In the late 1990s, if you lived in Nyack and wanted to attend one of the major Gay Pride celebrations that are held around the country each June, you had to travel to Manhattan. Frank enjoyed the annual pride pilgrimage to the city, but thought aloud to others that “even if we had just a group walking behind one sign, we needed to do something for Gay Pride here in Rockland.”
Over 1,000 people gathered for the first Gay Pride Rockland event in Nyack in 1999. As if to prove the positive force that this public affirmation of sexual identity can have, a Village of Nyack Trustee named John Shields, who would later serve four terms as Mayor, publicly came out of the closet that day.
The Pride celebrations that are held throughout the world each June commemorate protests that followed a raid by New York City Police Officers on The Stonewall Inn on June 28, 1969. The uprising in Greenwich Village against a pattern and practice of harassment by public officials is widely regarded as the beginning of the Gay Rights Movement. On May 9, 2016, a meeting was held in New York State concerning the status of an important landmark in the LGBT community. Interior Secretary Sally Jewell and National Park Service Director Jonathan Jarvis met with New York officials to advance a proposal to make The Stonewall Inn a national monument.
On Wednesday, May 31, 2017, New York State Lt. Governor Kathy Hochul and the Board of the Rockland County Pride Center celebrated the fact that the center had received a $250,000 grant from New York state. “Phyllis is a founding board member and she’s on the Executive Committee. She played a lead role in putting the board together. She went to various people in the community and asked it they wanted to do this. She put it together,” said Malloy.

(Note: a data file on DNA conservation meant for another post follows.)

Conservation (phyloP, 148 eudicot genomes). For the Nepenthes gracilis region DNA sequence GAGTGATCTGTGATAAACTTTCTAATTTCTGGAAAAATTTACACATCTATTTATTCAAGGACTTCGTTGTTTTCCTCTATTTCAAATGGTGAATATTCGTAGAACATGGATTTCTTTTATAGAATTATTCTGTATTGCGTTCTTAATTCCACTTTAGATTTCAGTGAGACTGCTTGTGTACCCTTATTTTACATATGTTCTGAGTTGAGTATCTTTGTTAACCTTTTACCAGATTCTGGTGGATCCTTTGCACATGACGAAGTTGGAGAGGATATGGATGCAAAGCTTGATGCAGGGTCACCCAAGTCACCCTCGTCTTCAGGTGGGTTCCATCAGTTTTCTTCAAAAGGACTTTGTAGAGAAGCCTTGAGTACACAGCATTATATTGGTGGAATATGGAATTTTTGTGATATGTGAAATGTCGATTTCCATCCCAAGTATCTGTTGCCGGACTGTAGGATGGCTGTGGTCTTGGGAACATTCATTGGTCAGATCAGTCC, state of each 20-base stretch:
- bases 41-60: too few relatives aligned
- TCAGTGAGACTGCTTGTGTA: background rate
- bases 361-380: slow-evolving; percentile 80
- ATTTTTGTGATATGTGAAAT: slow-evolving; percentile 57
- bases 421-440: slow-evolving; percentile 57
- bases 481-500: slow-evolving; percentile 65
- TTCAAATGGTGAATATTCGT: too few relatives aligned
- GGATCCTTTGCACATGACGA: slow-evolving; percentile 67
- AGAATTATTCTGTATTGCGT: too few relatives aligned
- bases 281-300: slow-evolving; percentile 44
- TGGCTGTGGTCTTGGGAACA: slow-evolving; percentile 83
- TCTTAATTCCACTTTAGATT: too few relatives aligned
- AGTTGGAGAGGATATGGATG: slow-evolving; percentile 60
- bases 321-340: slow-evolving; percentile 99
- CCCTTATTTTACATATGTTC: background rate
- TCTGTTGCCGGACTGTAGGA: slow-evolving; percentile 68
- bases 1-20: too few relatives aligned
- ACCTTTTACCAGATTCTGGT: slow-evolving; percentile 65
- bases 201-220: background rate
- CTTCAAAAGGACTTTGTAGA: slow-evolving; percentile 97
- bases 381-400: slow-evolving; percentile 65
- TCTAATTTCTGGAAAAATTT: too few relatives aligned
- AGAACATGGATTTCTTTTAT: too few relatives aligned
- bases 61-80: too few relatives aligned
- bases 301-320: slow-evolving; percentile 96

A thread that runs through both VCS and Rockland Pride is a proactive and exhaustive effort to apply a racial justice analysis to civil rights work. “Shortly after bringing the ground breaking documentary on race, “The Color of Fear” to Rockland, I attended an “Undoing Racism Workshop, presented by the People’s Institute for Survival and Beyond,” said Frank “That was in 1995. Since then, VCS has administered Undoing Racism Workshops in Rockland County, at least once a year, and in some recent years as many as six times.”
Executive directors, police, non-profit personnel, community members, students, public and private school administration, teaching staff and other educators, and faith community leaders have attended the Undoing Racism Workshop. VCS estimates that we have presented the workshop approximately 35- 40 times. Each workshop has between 40 and 45 participants. Some session have had 60 in attendance. VCS estimates that nearly 2000 Rockland residents have participated.
“The reason I have my job as Rockland Pride Executive Director is because I chased down Phyllis after taking the Undoing Racism workshop over ten years ago. I was so drawn to her conviction. She’s has an unwavering approach to her work, ” said Malloy
Her exemplary efforts over the years resulted in her being inducted into the Rockland County Civil Rights Hall of Fame in 2012. And on Thursday, April 25, 2019, at the 60th annual NAACP gala, another honor will be added to Frank’s distinguished resume.
Hillary Clinton photo credit: George Pejoves